Resveratrol improves adipose insulin signaling and reducestheinflammatoryresponsein adiposetissue of rhesus monkeys on high-fat, high-sugar diet

Yolanda Jimenez-Gomez, Julie A. Mattison, Kevin J. Pearson, Alejandro Martin-Montalvo, Hector H. Palacios, Alex M. Sossong, Theresa M. Ward, Caitlin M. Younts, Kaitlyn Lewis, Joanne S. Allard, Dan L. Longo, Jonathan P. Belman, Maria M. Malagon, Placido Navas, Mitesh Sanghvi, Ruin Moaddel, Edward M. Tilmont, Richard L. Herbert, Christopher H. Morrell, Josephine M. EganJoseph A. Baur, Luigi Ferrucci, Jonathan S. Bogan, Michel Bernier, Rafael De Cabo

Research output: Contribution to journalArticlepeer-review

214 Scopus citations


SUMMARY Obesity is associated with a chronic, low-grade, systemic inflammation that may contribute to the development of insulin resistance and type 2 diabetes. Resveratrol, a natural compound with antiinflammatory properties, is shown to improve glucose tolerance and insulin sensitivity in obese mice and humans. Here, we tested the effect of a 2-year resveratrol administration on proinflammatory profile and insulin resistance caused by a high-fat, high-sugar (HFS) diet in white adipose tissue (WAT) from rhesus monkeys. Resveratrol supplementation (80 and 480 mg/day for the first and second year, respectively) decreased adipocyte size, increased sirtuin 1 expression, decreased NF-kB activation, and improved insulin sensitivity in visceral, but not subcutaneous, WAT from HFS-fed animals. These effects were reproduced in 3T3-L1 adipocytes cultured in media supplemented with serum from monkeys fed HFS ± resveratrol diets. In conclusion, chronic administration of resveratrol exerts beneficial metabolic and inflammatory adaptations in visceral WAT from diet-induced obese monkeys.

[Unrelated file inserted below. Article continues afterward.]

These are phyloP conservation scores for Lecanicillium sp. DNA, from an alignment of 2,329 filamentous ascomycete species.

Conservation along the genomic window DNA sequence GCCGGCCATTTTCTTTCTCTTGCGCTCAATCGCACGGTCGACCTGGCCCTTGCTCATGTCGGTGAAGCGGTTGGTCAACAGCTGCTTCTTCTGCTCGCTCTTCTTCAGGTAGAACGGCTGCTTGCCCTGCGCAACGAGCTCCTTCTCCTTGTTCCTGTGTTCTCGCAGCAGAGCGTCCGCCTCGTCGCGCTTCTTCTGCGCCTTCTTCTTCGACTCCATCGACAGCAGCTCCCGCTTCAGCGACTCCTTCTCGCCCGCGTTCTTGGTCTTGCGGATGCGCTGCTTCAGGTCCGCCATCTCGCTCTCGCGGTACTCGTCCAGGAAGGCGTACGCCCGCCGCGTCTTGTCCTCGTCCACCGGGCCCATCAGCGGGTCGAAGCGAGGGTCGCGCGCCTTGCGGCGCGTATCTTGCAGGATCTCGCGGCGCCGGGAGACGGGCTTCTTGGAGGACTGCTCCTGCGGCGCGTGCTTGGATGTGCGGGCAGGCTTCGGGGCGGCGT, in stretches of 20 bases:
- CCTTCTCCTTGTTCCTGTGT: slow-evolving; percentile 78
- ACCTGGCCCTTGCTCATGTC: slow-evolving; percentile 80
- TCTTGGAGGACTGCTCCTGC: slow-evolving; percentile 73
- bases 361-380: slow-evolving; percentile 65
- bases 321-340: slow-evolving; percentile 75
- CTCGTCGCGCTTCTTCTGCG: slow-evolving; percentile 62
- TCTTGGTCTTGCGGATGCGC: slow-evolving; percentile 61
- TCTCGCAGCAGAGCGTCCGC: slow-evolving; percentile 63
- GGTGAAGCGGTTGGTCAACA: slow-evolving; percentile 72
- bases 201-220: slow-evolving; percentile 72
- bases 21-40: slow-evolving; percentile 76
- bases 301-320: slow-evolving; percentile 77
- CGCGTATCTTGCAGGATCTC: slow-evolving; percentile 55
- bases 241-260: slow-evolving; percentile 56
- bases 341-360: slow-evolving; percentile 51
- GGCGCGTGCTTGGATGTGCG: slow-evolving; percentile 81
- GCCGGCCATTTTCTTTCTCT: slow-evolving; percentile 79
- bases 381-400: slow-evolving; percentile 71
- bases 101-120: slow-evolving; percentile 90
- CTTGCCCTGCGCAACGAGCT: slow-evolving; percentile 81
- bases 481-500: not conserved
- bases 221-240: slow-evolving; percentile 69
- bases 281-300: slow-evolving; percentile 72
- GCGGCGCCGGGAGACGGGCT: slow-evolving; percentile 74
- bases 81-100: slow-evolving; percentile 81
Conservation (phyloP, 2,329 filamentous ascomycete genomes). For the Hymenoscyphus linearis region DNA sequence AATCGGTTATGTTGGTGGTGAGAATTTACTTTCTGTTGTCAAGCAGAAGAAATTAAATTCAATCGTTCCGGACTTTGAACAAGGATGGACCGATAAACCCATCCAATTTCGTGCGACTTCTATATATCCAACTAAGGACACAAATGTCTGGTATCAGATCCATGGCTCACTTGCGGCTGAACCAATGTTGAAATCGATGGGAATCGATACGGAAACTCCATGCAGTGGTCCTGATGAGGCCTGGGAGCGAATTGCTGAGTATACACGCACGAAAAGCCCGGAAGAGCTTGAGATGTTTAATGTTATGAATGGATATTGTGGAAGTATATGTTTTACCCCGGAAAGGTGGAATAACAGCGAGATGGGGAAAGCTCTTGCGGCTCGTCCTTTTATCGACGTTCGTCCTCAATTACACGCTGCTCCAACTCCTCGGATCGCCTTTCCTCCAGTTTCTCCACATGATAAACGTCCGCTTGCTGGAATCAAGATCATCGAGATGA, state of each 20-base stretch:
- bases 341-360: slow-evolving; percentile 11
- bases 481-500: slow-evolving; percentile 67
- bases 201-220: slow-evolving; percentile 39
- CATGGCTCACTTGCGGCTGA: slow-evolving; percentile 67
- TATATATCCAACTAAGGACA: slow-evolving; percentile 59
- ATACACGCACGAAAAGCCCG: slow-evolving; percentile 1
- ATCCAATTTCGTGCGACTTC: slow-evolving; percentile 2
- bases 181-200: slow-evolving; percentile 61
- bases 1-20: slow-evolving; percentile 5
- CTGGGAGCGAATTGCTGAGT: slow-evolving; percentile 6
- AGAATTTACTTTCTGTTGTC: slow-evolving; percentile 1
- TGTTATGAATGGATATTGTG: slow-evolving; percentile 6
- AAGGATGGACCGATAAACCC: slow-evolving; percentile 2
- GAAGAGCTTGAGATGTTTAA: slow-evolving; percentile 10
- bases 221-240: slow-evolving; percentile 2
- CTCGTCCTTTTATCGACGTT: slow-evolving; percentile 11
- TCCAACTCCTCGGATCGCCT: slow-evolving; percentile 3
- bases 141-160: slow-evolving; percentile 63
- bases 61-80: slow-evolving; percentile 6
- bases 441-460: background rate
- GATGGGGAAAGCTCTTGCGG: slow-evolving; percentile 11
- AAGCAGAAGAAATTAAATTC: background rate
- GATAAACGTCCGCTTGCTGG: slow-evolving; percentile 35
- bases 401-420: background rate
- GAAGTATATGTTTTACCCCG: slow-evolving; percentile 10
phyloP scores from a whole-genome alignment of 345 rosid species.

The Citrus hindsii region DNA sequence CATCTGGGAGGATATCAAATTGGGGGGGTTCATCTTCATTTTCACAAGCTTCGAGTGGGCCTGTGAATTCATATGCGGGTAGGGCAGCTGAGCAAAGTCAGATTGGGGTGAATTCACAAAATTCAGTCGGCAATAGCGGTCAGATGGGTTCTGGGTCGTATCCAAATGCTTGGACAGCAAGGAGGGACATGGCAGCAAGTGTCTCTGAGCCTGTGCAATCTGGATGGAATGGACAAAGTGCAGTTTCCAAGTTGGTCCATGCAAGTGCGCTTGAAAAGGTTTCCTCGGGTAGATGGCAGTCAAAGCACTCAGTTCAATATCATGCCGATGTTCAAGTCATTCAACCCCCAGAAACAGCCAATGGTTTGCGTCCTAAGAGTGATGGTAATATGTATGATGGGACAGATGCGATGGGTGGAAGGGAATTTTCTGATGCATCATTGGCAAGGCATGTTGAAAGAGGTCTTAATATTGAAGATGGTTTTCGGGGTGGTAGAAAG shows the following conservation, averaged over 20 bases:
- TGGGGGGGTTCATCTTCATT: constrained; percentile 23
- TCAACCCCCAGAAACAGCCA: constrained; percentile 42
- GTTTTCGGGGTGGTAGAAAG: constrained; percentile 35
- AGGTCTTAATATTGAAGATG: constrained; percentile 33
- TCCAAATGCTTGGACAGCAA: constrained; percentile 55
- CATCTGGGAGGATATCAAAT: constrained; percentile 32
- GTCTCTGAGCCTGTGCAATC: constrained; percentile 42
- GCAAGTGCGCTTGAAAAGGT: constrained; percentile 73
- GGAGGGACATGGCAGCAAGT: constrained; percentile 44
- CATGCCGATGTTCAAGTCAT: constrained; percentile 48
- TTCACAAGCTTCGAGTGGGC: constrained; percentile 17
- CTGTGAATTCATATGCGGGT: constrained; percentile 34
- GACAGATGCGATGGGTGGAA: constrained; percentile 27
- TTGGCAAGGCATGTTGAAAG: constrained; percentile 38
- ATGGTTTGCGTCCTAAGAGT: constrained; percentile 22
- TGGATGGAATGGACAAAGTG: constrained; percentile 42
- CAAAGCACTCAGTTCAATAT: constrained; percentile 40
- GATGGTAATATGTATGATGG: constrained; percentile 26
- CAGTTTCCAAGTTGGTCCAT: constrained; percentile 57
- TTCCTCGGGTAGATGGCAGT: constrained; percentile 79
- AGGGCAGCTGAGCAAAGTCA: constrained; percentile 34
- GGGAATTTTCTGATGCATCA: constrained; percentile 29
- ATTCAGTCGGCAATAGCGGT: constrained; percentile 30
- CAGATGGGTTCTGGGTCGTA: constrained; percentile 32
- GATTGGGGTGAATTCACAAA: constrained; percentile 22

Original languageEnglish
Pages (from-to)533-545
Number of pages13
JournalCell Metabolism
Issue number4
StatePublished - Oct 1 2013

Bibliographical note

Funding Information:
This work was funded by the Intramural Research Program of the National Institute on Aging, NIH; the Office of Dietary Supplements, NIH; and by the NIH R01 DK075772 (to J.S.B.) and F30 DK093198 (to J.P.B.). Y.J.-G. was supported by a Sara Borrell fellowship of the Institute de Salud Carlos III (CD07/00208) and by a grant for actividades y estancias formativas of the Consejeria de Salud, Junta de Andalucia (EF-0122/2010), Spain. The authors would like to thank DSM Nutritional Products for providing the resveratrol (resVida). None of the authors have any conflict of interest that could affect the performance of the work or the interpretation of the data.

ASJC Scopus subject areas

  • Physiology
  • Molecular Biology
  • Cell Biology


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